The five great firms of meat packers against which the American Department of Justice is about to take proceedings under the AntiTrust law are all located, to use the American expression, in Chicago, namely Armour and Co., Cudahy Packing Co., Morris and Co., Swift and Co., and Wilson and Co. The total sales of these firms last year were upwards of three thousand million dollars, and their aggregate profit amounted to more than 51 million dollars. Of this sum 21 millions were netted by Swift and Co., who are by far the most important of the group, although Armour and Co., are the best known, perhaps, to the outside world. It has been claimed, on behalf of the big packers, that they only handle 40 per cent of the total meat production of the United States. In addition to the five large houses, there are said to be 266 packing firms subject to Government supervision – that is to say, which have inter-State businesses – and in addition to these there are many hundreds of smaller packers which do a purely local trade. The large packing houses do not restrict their operations to butchers’ meat. Swift and Co., for example, are the largest single dealers in cattle, eggs and poultry in the United States. The agitation against the methods of the packers has been growing in volume for many months, and although they have endeavoured to show that their methods are essential if prices are not to go higher than they are.


The tenth annual report, that for 1918-19, of the Indian Institute of Science, Bangalore, just issued, is an interesting record of researches made for industrial purposes. The Hon. Mr. H.V. Cobb, Resident, was the elected chairman for the year and three meetings of the council of the institute were held during the period. The library block was practically completed by the end of the year and it now remains to level and lay out the grounds. As regards investigations made in the Institute, in the department of general and organic chemistry, Mr. M.N. Mehta, M.A., B.Sc., a graduate of the Bombay University, was engaged, with the help and under the guidance of Dr. Sudborough, in an investigation into the deterioration of paper. This question has been taken up at the request of the Government of India. An examination of certain perished books has been made and proves that paper made from rags does deteriorate, although this has been denied by certain cellulose experts.


The work of laying the new tram lines from Kyd Street corner to Esplanade for the Kalighat cars, in connection with the widening of Chowringhee on that frontage, has already begun. After the scheme was sanctioned there was some delay owing to a shortage of tram rails. These have since arrived from abroad, thus enabling the work to be taken in hand. The track from Esplanade to Kyd Street has been dug, but only about a hundred feet near Esplanade end have been laid with concrete. The rails are lying on the west side of the track ready to be put down as soon as the foundation of the track has been made secure. The new Chowringhee line will meet the present Kidderpore line on Ochterlony Road and will form part of the new track, and for this purpose a new track will be laid for the Kidderpore cars to the west of the present Kidderpore track, cutting through Ochterlony Road.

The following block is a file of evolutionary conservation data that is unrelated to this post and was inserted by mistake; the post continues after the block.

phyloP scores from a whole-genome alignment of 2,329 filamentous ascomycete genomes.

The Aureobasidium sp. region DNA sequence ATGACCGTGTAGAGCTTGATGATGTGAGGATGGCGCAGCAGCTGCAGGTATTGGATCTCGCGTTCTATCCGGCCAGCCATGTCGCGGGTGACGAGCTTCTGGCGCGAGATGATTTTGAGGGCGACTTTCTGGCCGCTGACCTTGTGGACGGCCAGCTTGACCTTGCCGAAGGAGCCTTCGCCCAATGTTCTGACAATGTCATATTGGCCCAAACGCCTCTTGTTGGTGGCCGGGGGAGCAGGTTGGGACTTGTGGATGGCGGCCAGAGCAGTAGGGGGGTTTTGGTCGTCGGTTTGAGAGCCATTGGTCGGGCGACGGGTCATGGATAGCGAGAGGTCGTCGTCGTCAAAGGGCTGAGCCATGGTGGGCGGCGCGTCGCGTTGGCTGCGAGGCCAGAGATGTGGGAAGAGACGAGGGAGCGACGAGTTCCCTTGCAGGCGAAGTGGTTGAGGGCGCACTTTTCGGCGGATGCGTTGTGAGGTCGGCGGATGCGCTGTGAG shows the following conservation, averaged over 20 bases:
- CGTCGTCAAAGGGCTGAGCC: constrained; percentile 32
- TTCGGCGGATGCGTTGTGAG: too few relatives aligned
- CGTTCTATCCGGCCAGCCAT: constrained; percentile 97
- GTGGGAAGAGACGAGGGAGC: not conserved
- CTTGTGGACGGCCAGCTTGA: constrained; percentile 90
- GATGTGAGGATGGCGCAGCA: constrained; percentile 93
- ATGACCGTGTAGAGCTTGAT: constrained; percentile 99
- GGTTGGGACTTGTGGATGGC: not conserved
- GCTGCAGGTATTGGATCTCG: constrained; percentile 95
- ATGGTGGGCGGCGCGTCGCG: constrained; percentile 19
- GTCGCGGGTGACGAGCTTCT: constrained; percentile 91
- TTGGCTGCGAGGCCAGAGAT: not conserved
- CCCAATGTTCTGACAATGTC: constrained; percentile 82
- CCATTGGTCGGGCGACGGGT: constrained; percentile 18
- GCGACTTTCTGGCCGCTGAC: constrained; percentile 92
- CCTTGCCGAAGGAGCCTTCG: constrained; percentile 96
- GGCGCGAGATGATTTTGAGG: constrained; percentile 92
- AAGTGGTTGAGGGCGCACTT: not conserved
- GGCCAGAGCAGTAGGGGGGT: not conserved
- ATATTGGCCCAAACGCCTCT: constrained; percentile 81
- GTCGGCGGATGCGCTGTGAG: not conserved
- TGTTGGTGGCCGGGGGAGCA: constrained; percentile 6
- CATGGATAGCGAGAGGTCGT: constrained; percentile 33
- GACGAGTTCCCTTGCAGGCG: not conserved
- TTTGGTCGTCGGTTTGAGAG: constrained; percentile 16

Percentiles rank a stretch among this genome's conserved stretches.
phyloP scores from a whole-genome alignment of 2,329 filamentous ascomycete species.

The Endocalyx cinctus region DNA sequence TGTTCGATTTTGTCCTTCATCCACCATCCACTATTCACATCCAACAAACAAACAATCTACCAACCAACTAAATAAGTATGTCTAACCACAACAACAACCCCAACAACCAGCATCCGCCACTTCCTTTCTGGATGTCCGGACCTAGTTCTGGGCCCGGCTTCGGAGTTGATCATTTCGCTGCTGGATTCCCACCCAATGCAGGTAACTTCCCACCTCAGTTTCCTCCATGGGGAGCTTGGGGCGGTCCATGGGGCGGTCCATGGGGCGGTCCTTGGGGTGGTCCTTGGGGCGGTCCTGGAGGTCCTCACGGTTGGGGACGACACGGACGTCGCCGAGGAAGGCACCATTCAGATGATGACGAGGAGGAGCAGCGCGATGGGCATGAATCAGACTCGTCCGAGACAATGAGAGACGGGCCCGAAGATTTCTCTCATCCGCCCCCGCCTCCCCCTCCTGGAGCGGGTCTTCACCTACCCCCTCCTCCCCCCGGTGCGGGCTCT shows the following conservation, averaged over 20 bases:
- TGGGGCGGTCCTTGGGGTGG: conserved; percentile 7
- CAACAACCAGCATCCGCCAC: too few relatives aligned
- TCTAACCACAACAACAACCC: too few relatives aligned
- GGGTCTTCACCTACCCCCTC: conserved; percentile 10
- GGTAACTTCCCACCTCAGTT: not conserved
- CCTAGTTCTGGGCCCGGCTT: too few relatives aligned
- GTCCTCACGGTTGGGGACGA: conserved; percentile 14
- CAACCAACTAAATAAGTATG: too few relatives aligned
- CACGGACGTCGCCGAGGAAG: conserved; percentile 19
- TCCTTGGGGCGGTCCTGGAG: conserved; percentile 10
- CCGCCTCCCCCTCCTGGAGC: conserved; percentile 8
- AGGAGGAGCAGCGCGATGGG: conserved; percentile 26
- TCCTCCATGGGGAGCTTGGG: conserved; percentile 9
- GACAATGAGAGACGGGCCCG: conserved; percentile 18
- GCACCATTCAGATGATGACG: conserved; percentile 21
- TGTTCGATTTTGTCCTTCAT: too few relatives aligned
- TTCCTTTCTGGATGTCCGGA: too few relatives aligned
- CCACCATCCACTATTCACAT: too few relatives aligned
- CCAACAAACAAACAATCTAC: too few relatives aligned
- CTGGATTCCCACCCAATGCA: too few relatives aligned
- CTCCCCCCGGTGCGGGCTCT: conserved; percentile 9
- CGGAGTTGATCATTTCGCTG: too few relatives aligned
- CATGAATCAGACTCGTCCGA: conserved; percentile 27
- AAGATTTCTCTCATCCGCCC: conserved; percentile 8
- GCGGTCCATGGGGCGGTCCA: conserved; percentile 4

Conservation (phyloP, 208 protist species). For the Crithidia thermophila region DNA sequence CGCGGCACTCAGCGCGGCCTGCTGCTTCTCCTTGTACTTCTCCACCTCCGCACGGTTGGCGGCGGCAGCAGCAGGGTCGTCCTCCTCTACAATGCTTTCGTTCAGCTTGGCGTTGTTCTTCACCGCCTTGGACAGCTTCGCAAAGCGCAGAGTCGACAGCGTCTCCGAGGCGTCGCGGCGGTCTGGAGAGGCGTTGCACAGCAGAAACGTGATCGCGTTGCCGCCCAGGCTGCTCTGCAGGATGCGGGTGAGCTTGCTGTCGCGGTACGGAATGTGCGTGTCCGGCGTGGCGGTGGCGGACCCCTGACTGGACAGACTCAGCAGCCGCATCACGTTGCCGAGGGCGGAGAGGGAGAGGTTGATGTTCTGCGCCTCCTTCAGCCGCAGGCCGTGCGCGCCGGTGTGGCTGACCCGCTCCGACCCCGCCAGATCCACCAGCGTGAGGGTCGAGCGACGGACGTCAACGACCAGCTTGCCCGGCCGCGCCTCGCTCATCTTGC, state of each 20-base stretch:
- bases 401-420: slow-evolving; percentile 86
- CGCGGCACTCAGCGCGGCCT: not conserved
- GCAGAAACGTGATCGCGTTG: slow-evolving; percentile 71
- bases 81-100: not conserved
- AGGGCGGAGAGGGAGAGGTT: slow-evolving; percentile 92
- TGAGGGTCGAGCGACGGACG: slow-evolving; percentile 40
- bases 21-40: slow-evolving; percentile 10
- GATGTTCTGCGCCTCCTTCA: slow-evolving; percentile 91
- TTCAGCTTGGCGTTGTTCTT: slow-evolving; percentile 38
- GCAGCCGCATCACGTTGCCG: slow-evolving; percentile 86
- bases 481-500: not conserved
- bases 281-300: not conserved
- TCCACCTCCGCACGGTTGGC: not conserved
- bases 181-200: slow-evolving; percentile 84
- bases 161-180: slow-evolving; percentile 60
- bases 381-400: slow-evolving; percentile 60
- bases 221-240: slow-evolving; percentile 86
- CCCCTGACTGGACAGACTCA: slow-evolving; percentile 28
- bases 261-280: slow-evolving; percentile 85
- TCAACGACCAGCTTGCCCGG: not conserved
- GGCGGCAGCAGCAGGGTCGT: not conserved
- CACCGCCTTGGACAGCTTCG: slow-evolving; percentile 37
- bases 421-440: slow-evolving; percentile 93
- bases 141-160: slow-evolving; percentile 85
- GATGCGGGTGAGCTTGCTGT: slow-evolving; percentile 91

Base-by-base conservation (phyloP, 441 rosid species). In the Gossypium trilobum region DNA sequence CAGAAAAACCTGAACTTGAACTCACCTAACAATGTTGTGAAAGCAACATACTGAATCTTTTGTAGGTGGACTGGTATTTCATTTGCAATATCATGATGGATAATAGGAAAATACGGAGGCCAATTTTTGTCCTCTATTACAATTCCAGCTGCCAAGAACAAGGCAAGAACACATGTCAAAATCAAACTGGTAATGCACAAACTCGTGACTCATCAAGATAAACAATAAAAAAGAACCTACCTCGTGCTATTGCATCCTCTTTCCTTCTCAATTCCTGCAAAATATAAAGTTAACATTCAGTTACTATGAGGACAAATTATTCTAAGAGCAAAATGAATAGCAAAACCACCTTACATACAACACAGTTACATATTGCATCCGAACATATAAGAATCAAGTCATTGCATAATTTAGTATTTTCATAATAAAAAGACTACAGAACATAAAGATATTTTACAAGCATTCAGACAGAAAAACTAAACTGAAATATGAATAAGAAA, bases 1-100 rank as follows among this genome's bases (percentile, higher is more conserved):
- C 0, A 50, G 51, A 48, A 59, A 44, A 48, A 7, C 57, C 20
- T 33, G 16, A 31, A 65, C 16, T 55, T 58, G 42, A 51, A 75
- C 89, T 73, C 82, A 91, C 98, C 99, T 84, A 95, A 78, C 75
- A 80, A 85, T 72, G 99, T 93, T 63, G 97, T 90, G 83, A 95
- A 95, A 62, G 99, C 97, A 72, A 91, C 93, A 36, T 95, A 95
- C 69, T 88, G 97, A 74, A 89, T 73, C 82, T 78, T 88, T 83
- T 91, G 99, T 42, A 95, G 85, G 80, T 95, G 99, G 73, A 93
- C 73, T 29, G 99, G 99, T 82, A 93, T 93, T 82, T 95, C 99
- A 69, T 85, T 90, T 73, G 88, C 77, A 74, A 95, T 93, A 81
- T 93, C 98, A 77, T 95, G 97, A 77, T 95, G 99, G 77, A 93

Seventy-two relief-works were opened in Bankura. The number of persons relieved on works was 6,492. The number of persons in receipt of gratuitous relief was 20,039, viz., 15,251 on cash doles in 114 Unions, 3,479 on paddy husking advances, 782 weavers and 527 better class poor. The total number of persons relieved was 26,531. The decrease in the number of persons on relief-works was due to heavy rains and active agricultural operations, while the increase in numbers on gratuitous relief was due to the opening of new relief centres. The number of persons relieved on private works was 2,000. Also four charitable societies relieved 1,799 other persons by rice doles. Offences against property are increasing. The physical condition of workers and public health are good. Fodder and water are sufficient. Cloth is being distributed to destitute. The relief measures are adequate.


Reconnaissances from Dakka report small bodies of the enemy still occupying their usual positions about Girdi, a lashkar about two thousand strong is said to be near Basawal. The tribesmen followed up one of our reconnaissance parties during its return to Dakka on the 5th instant. They were dispersed by shell fire and lost sixty to seventy killed. In Tochi there have been some minor disturbances. On the 8th a body of tribesmen took up commanding positions to prevent our road piquets reaching their posts in the vicinity of Edak. The enemy were driven off but the road traffic was interrupted for several hours. These activities are locally attributed to the instigation of Nadir Khan. Small raids are reported by villagers on the Seistan border, but these have been repelled by villagers themselves.